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    I own (and love) a savage rifle in .17 hm2. I used to always hunt squirrels with a .22 lr, but the frequent ricochets made me nervous. I have yet to hear a ricochet with the 17 (which doesn't mean it's never happening) and it really puts the squirrels down like a sack of bricks within 200 yards.

    $5 for a box of quality shells vs. 11-15 for hmr...what's not to love? My buddy owns a savage in 17 hmr, and we frequently participate in "population control" on ground squirrels, so I have shot both quite extensively. The HMR shoots flatter and hits harder (read explosive), but the hm2 keeps up well, and the squirrels are DRT with both. There is little performance difference for a huge price difference.

    Bottom line:
    -the hm2 is awesome, despite all the talk that it is going away tomorrow.
    -I'll take one over an hmr any day for varmints or plinking.
    -The .22 falls far short (no pun intended) of both 17s for hunting purposes.
    -if you have an hm2, .22 lr and hmr in the safe, 90% of the time you'll reach for the hm2 when something needs dispatching.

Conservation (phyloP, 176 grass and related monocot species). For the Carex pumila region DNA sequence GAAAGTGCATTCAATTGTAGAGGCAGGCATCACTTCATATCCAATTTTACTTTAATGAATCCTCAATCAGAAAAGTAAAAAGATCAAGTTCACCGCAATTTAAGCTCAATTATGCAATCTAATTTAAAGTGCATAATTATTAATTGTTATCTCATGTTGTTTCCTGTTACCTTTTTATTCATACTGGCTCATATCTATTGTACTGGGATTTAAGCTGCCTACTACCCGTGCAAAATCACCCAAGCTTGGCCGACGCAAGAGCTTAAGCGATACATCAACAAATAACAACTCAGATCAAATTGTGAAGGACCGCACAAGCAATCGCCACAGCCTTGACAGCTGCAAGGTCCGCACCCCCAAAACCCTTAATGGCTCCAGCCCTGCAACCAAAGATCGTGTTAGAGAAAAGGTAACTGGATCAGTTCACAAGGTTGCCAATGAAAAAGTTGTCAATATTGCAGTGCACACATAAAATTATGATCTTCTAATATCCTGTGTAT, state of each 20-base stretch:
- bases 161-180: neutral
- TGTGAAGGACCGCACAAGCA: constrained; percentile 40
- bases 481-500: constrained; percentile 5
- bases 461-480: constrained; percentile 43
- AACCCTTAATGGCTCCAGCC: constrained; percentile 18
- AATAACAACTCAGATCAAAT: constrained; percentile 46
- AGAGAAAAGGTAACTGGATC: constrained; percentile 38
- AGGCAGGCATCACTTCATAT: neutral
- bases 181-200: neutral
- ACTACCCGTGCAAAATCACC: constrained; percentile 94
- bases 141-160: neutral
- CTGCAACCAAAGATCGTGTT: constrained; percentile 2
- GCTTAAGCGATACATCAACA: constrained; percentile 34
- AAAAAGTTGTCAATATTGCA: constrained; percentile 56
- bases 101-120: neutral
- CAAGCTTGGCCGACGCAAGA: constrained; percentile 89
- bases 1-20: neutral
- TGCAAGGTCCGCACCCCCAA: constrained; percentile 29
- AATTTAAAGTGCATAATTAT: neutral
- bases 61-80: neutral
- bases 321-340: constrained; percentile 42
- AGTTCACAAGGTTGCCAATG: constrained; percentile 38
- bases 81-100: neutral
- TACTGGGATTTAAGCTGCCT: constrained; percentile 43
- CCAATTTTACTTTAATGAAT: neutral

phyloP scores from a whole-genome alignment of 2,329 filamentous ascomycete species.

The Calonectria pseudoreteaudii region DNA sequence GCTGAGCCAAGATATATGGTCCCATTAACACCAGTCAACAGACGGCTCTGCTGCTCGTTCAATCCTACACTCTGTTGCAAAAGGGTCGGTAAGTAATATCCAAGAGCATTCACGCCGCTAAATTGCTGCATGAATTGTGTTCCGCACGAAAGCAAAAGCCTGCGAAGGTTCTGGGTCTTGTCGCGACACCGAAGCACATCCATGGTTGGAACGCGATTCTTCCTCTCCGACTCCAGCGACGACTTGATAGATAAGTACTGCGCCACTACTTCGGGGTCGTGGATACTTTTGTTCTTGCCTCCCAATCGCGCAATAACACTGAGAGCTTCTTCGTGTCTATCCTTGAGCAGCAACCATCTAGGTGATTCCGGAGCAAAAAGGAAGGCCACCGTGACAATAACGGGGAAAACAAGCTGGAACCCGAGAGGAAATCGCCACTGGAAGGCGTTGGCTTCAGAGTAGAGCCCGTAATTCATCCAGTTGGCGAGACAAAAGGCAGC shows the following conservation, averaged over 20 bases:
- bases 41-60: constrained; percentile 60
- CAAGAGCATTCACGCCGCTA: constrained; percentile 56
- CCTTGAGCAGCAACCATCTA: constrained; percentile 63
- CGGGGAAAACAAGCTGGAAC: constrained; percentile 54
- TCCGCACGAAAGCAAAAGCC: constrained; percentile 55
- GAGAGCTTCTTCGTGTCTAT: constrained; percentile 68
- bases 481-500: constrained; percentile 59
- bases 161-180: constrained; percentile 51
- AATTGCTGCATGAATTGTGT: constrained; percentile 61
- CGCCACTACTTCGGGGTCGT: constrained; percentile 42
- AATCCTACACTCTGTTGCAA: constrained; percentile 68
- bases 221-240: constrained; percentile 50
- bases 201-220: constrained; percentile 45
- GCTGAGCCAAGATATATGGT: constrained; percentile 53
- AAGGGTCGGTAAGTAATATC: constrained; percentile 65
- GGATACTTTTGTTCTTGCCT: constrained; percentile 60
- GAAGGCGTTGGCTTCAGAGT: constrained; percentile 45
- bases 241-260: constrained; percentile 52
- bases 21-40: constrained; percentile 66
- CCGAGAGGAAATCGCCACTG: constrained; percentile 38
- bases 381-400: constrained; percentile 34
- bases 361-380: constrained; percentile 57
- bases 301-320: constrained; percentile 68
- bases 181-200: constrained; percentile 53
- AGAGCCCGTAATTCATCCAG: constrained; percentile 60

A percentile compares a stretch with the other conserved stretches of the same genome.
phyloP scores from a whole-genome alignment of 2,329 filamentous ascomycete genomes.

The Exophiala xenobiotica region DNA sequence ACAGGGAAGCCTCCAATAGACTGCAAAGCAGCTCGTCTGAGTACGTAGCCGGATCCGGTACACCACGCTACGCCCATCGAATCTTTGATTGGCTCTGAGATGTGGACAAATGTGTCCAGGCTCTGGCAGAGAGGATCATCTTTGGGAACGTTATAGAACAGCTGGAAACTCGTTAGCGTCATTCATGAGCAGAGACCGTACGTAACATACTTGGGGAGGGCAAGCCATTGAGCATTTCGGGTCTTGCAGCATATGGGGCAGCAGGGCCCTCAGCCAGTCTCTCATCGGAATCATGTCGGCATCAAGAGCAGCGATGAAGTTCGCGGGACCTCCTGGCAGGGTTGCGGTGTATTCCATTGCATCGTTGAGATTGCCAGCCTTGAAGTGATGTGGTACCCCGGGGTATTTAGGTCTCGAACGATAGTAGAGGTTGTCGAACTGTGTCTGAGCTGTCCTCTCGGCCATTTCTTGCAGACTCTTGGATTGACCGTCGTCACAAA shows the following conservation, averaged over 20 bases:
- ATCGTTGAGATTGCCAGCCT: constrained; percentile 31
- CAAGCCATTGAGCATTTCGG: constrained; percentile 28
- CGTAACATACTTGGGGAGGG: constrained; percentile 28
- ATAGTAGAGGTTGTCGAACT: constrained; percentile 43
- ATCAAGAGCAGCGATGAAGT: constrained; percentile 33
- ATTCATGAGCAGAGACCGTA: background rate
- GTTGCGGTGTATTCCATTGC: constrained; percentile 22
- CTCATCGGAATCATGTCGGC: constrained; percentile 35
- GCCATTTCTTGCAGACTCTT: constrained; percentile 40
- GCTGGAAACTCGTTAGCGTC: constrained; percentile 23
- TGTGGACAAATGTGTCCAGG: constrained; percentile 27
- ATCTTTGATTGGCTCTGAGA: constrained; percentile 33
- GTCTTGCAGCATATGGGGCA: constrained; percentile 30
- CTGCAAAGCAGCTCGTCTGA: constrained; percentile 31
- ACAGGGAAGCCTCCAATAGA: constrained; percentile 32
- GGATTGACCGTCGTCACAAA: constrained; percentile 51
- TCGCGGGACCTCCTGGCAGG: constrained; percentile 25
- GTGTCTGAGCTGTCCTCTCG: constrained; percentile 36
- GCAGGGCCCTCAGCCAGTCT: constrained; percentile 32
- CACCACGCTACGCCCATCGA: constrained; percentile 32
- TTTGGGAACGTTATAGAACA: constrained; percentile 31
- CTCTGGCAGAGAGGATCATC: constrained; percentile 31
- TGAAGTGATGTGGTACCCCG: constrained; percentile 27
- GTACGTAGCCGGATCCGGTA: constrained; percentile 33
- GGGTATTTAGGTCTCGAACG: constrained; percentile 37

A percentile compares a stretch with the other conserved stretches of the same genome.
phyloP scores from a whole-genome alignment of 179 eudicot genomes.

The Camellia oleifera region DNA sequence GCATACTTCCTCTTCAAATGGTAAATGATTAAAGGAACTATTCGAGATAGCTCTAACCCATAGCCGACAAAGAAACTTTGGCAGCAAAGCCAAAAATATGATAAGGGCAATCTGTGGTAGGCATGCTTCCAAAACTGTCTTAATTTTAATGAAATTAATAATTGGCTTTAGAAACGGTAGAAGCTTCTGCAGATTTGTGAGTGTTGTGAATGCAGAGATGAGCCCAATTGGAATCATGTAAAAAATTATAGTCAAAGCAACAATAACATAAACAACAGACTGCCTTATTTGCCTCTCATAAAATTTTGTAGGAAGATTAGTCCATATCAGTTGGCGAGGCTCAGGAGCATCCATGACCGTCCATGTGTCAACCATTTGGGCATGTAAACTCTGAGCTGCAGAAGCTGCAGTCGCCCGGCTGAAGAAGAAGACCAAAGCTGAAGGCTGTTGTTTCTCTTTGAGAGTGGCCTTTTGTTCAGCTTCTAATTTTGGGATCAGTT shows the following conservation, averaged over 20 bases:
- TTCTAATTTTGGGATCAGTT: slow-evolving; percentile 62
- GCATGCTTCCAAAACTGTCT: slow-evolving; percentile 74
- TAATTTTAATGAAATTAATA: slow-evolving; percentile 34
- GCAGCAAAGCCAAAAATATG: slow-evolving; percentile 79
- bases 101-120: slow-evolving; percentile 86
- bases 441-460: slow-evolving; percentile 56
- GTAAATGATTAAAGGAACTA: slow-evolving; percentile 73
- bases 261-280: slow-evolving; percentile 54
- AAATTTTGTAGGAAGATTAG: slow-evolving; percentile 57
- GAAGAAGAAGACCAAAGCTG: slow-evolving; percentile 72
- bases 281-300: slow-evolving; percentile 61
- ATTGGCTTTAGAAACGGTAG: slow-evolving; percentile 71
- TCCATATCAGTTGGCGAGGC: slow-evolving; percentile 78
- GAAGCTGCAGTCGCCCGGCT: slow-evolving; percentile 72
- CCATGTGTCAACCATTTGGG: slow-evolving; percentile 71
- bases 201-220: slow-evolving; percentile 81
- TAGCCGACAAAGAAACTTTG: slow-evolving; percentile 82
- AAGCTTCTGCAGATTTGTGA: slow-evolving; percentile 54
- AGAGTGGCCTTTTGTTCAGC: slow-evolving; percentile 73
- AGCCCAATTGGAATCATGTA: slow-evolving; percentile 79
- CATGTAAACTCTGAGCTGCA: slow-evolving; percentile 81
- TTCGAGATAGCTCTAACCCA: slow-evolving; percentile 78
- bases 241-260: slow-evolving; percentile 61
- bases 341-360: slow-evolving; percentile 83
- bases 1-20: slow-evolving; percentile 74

17. KzoneAL

    KzoneAL Member

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    +1 for the 17M2 its just plain awesome to shoot and hunt with and it isnt going anywhere.IMO 22's are fun and have done thier job for along time but they don't compare to the 17's in overall performance.People who talk about the M2's without shooting one need to stop talkin and start shootin one then maybe thier outlook may change.
     
  18. SGR

    SGR Member

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    I cannot believe all the B.S. you read about the .17 HMR round. First of all, you cannot even compare a .22 LR with a .17, maybe a .22 mag, but not a .22 LR. I have all three rounds, and they each have their place, but for varmit shooting out to 150 yards, the other two rounds just don't compare. I also have 2 .223s for varmit shooting, but I don't use it unless the targets are over 150+ yards out. The .223 is more expendsive to shoot, and scares the prairie dogs much quicker then the .17. Everybody that I have taken prairie dog hunting that brings a .22 mag goes home after shooting my CZ 452 .17 HMR, goes out and buys a .17 HMR. It is simply a wonderful, accurate rounds that far outshines either the .22 LR or .22 mag.
     
  19. rangerruck

    rangerruck Member

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    all you need to know is right here;
    the 17 hmr bullet is a prime piece of multiple engineering , by the way, which is the main reason of it's high cost.